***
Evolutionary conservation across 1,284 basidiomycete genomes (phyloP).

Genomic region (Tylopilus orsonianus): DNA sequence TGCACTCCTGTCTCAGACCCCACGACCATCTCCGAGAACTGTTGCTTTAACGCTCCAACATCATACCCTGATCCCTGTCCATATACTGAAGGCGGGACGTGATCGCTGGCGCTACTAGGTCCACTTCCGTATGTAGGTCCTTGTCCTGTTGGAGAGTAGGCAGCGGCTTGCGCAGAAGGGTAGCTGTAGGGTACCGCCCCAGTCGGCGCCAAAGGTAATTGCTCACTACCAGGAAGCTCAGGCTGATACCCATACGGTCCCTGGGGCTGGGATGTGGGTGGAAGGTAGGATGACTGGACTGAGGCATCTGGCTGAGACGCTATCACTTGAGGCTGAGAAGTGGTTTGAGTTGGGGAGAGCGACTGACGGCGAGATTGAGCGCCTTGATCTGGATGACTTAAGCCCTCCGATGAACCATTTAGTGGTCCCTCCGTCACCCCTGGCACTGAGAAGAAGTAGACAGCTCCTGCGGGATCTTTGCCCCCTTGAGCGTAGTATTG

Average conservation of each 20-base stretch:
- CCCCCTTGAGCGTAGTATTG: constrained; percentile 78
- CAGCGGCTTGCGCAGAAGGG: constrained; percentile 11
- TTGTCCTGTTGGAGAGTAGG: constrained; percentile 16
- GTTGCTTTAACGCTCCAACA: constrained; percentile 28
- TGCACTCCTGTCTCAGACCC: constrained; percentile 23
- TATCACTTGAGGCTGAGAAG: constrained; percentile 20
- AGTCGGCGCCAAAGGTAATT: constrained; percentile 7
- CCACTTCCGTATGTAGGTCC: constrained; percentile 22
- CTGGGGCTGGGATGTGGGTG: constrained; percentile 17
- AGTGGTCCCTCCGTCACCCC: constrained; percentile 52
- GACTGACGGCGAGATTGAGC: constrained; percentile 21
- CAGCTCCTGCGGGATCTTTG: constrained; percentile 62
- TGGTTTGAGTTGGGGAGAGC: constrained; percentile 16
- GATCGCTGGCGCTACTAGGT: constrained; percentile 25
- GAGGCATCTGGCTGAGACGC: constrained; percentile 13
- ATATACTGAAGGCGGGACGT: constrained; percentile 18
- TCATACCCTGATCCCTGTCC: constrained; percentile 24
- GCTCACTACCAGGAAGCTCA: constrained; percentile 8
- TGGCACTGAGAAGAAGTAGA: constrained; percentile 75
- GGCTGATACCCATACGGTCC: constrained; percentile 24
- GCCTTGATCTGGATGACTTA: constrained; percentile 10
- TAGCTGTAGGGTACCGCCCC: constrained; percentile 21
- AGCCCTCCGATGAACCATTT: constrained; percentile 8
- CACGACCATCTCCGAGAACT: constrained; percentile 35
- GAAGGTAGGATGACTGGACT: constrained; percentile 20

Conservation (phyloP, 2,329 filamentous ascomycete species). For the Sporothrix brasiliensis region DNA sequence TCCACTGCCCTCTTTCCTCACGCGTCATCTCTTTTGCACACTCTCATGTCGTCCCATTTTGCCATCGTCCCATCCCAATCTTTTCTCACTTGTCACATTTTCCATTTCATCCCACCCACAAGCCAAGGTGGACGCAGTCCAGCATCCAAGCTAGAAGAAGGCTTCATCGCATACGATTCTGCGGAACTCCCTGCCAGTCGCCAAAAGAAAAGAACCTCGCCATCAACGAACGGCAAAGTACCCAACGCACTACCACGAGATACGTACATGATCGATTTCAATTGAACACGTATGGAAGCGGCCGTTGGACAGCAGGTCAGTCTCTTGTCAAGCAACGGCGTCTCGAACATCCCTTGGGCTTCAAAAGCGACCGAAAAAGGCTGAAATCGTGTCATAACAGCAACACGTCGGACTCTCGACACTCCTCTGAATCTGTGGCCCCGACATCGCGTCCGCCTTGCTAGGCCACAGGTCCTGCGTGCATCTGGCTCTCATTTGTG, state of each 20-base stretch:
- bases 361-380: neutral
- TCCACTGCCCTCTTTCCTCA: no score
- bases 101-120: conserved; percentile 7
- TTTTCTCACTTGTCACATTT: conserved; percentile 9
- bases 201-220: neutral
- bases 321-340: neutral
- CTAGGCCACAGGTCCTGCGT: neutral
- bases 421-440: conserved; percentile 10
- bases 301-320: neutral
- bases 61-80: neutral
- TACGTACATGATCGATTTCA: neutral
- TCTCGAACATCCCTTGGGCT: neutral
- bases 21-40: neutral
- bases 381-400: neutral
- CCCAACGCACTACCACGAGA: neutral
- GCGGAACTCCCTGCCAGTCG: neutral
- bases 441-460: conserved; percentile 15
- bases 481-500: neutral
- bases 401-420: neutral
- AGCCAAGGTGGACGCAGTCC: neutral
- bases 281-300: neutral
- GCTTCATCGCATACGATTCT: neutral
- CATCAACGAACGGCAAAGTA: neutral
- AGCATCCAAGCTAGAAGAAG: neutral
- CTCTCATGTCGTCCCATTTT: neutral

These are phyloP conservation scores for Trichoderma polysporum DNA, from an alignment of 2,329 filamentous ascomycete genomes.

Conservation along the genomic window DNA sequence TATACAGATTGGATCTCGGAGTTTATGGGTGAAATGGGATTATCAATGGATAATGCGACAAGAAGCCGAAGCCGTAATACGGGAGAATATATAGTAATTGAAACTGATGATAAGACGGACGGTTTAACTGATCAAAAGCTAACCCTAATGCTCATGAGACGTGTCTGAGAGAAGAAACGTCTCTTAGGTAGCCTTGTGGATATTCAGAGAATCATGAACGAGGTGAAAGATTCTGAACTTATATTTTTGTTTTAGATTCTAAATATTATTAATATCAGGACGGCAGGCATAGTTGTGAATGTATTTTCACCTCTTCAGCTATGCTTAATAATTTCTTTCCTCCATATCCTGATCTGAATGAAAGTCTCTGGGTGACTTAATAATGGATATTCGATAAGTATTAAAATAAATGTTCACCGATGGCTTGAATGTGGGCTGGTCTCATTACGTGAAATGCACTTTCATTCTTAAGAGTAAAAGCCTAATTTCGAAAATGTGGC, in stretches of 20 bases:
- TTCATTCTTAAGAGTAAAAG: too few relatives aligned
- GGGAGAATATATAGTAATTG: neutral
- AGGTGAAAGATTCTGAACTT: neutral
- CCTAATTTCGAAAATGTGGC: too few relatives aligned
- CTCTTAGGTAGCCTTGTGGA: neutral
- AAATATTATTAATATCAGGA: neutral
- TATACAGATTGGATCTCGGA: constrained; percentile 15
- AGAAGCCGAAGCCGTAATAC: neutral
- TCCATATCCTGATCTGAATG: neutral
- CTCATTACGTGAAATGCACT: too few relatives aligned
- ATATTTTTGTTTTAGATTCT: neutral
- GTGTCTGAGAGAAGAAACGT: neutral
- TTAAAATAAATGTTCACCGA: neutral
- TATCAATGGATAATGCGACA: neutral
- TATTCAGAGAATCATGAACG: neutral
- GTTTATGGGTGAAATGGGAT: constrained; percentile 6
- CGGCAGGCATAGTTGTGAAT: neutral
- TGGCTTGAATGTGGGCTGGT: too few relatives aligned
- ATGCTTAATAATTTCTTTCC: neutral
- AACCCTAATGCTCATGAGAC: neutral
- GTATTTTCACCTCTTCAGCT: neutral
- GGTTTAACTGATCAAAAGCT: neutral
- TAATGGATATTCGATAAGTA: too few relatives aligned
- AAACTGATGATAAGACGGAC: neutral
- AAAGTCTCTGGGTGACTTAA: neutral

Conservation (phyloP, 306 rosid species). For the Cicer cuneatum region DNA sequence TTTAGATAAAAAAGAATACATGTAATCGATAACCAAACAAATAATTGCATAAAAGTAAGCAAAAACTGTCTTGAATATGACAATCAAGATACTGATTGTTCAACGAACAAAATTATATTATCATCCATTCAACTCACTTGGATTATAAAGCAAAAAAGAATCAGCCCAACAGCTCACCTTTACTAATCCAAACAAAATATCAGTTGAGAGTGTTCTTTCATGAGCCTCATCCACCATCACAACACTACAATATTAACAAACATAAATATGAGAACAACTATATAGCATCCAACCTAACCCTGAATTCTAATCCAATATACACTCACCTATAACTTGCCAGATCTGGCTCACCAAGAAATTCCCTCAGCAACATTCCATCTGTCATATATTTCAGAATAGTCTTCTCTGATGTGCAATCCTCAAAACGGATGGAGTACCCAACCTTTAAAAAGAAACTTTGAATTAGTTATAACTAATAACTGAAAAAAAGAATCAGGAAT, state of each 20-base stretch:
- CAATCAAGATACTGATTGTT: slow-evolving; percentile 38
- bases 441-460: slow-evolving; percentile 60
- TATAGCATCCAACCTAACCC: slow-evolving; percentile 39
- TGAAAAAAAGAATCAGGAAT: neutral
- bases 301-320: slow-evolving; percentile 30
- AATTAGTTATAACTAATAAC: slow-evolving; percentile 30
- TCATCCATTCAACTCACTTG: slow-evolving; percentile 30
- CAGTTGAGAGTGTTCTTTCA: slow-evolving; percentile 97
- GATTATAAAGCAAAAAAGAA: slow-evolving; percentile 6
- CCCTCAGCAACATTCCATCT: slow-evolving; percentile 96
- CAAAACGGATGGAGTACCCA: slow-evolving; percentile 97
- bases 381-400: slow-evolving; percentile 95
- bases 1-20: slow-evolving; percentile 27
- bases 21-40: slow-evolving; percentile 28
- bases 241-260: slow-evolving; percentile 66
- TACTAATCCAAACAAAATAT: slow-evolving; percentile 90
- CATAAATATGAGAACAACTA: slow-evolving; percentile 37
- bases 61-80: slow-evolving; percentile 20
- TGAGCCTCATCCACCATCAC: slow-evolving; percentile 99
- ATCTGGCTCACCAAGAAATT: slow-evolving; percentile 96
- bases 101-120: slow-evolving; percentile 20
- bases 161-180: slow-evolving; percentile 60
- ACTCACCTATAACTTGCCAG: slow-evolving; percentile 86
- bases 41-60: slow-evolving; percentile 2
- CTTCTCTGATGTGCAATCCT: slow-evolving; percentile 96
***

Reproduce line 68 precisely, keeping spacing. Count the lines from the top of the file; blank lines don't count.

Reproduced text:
- GTGTCTGAGAGAAGAAACGT: neutral